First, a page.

(Image: AAP/Kelly Barnes)

The climate denialism that has peppered the coverage of the summer bushfire crisis has exposed an uncomfortable truth about what passes for opinion writing in traditional media: it’s floated free from any factual tethering.

Opinion pieces are no longer designed to make the reader smarter. They’re designed to reinforce existing views and to feed the supporting trolls and sock-puppets that make-up the biomass of social media.

News Corp has led the way as its editors seem happy to see their writers shake off any facts that might get in the way of generating the audience outrage that drives the modern mass media economy.

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It’s a global trend, at least across the English-speaking world. As a result, traditional media op-eds are now rarely the shared journey of discovery between writer and reader that was once the hallmark of the best of the genre.

Now, op-eds are more a mish-mash of debating points that track a well-worn path from grievance through fabrication to diversion (as British writer Nesrine Malik examined in her 2019 book We Need New Stories).

Facts exist only to be marshalled in support of an outcome determined long before the first words are on the screen. And where real-world facts don’t fit snugly into the thread of the argument, they have to be wrenched out of context, exaggerated or, simply, made up out of whole cloth.

Take the so-called “arson emergency”, launched by reporting from the Seven network and News Corp’s mastheads before being brought in to serve the argument in Maurice Newman’s denialist op-ed in The Australian last Thursday. The conspiracy was amplified across the global right by tweet from Donald Trump Jr.

Journalists (along with police, fire fighters and experts in academia) were diverted to fact-checking, although the meme continues to twist and turn through the knotted undergrowth of denialism.

Or take another talking point in denialist circles that keeps emerging on Facebook: that global heating is a statistical error that ignores 19th century temperature records (“to fit a global warming agenda” say the more conspiratorially-minded deniers, like Queensland Liberal Senator Gerard Rennick). Although this was fact-checked as false over five years ago (by The Conversation among others), a version also turned up in the Newman op-ed as “no drying trend in 100 years of Australian data”.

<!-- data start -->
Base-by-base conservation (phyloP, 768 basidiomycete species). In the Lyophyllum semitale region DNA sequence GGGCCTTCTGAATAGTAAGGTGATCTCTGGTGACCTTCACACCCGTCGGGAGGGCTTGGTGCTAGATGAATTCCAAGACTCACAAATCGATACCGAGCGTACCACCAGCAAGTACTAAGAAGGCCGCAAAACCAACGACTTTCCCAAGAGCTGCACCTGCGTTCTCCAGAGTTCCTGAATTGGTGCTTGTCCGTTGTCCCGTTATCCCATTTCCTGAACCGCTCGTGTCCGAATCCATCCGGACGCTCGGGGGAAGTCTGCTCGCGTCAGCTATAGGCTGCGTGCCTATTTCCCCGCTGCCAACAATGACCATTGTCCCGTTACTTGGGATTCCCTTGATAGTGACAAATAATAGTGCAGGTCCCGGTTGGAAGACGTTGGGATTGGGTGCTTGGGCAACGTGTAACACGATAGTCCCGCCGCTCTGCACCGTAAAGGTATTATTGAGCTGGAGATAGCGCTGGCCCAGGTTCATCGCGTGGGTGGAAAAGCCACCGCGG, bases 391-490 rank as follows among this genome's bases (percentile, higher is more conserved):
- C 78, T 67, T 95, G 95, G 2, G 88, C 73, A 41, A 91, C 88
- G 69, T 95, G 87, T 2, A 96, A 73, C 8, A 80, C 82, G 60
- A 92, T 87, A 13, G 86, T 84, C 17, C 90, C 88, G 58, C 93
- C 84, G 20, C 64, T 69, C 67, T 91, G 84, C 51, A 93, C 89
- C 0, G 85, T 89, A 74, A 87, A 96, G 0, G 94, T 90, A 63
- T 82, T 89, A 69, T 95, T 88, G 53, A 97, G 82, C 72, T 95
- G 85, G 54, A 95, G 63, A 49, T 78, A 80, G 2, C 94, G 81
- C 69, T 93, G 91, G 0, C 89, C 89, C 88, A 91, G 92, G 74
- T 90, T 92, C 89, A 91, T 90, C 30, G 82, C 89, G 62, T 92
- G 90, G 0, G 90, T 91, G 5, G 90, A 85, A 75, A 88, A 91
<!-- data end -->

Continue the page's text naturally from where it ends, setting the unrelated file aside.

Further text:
Journalist members of the Media, Entertainment & Arts Alliance (MEAA) are bound to “report and interpret honestly, striving for accuracy, fairness and disclosure of all essential facts”. This applies equally to op-ed writers and to news reporters. There’s real anger (including within News Corp) about the infestation of denialism, although it was a leaked email from a non-journalist employee that put the internal angst into the public arena last week.

However, opinion writers are increasingly not drawn from journalism and, where they are at News Corp, they may not be MEAA members. That leaves the editors beholden to the much weaker approach in the statement of principles of the Australian Press Council, the industry’s regulatory body.

Here, there’s a get out: “accuracy and clarity” is a must for news reports. The test for op-eds requires publishers to simply ensure that “writers’ expressions of opinion are not based on significantly inaccurate factual material or omission of key facts”.

In a weekend “cool heads needed” editorial, The Australian adopted the “no climate change deniers around here” line from the top of the company, conceding only that the company hosts “debates reflecting the political division in Australia about how to address climate change without destroying our economy”.

These “debates” are built around a stubborn resistance to fact-based discovery. Rather than News Corp’s “cool heads”, op-ed writing needs hard heads, prepared to let the facts drive the opinion where it may.

What would it take for News Corp to face the facts on the bushfire crisis and climate change? Let us know your thoughts at [email protected]. Please include your full name to be considered for publication.

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Peter Fray
Peter Fray
Editor-in-chief of Crikey
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